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China premier vows to punish officials over flood deaths

August 20, 2021 GMT
In this Aug. 18, 2021, photo released by Xinhua News Agency, Chinese Premier Li Keqiang, left, wearing a face mask, visits the tunnel of subway line 5 in Zhengzhou city in central China's Henan province. Li vowed to hold officials accountable over mistakes during recent floods that led to the deaths of hundreds of people in a major provincial capital, including 14 who were trapped when the city’s subway system was inundated. (Rao Aimin/Xinhua via AP)
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In this Aug. 18, 2021, photo released by Xinhua News Agency, Chinese Premier Li Keqiang, left, wearing a face mask, visits the tunnel of subway line 5 in Zhengzhou city in central China's Henan province. Li vowed to hold officials accountable over mistakes during recent floods that led to the deaths of hundreds of people in a major provincial capital, including 14 who were trapped when the city’s subway system was inundated. (Rao Aimin/Xinhua via AP)
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In this Aug. 18, 2021, photo released by Xinhua News Agency, Chinese Premier Li Keqiang, left, wearing a face mask, visits the tunnel of subway line 5 in Zhengzhou city in central China's Henan province. Li vowed to hold officials accountable over mistakes during recent floods that led to the deaths of hundreds of people in a major provincial capital, including 14 who were trapped when the city’s subway system was inundated. (Rao Aimin/Xinhua via AP)

BEIJING (AP) — Chinese Premier Li Keqiang has vowed to hold officials accountable over mistakes during recent floods that led to the deaths of hundreds of people in a major provincial capital, including 14 who were trapped when the city’s subway system was inundated.

More than than 300 people were killed in last month’s floods in Henan province, including at least 292 in the provincial capital Zhengzhou.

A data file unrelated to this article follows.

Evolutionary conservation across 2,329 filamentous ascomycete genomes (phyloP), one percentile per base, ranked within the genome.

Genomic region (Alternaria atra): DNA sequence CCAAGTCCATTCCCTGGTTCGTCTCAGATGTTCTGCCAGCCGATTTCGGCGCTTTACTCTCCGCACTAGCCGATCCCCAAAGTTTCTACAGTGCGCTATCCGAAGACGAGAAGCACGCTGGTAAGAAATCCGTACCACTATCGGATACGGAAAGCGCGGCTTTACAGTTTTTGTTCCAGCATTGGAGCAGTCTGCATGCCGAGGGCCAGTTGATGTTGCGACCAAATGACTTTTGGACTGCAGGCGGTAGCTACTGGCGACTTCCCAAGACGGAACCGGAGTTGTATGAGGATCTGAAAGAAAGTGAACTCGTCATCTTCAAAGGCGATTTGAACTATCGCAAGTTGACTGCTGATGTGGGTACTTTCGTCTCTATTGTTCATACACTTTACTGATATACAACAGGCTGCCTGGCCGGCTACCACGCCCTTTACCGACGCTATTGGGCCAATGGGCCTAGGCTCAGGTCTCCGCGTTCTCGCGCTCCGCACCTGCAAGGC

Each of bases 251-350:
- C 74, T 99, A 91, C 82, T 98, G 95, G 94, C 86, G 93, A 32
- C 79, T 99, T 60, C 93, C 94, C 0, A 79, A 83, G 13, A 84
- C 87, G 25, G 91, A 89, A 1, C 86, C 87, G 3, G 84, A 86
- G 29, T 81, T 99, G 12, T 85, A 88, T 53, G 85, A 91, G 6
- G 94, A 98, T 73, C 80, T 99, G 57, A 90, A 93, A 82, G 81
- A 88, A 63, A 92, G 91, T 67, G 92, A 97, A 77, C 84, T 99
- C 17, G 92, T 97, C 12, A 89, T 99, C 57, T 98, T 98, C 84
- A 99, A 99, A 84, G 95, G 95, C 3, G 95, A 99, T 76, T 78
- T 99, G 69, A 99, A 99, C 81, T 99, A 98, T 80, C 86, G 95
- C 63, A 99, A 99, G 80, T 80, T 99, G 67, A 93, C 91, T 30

Li on Thursday visited the tunnel of the Zhengzhou’s subway line where passengers recorded harrowing video of flood waters pouring in and filling cars above head height on July 20.

City residents, who laid flowers at a station entrance despite police efforts to block off the area, have complained that officials should have closed the subway because of torrential rains.

China regularly suffers seasonal flooding, but this year has been particularly severe with torrential rains reaching from the center of the country as far north as Beijing.

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The floods came on top of efforts to contain an outbreak of the delta variant of COVID-19 that has particularly affected Henan and the eastern province of Jiangsu.

China’s worst floods in recent years were in 1998, when more than 2,000 people were killed and almost 3 million homes were destroyed, mostly along China’s mightiest river, the Yangtze.

Direct losses from this summer’s flooding are estimated at more than $14 billion.

Li was once a top official in Henan for six years, during which the province was hit by a major AIDS outbreak, deadly fires and other man-made disasters. He was promoted to higher office in Beijing and had at one time been seen as China’s potential future president and party secretary before being eclipsed by Xi Jinping.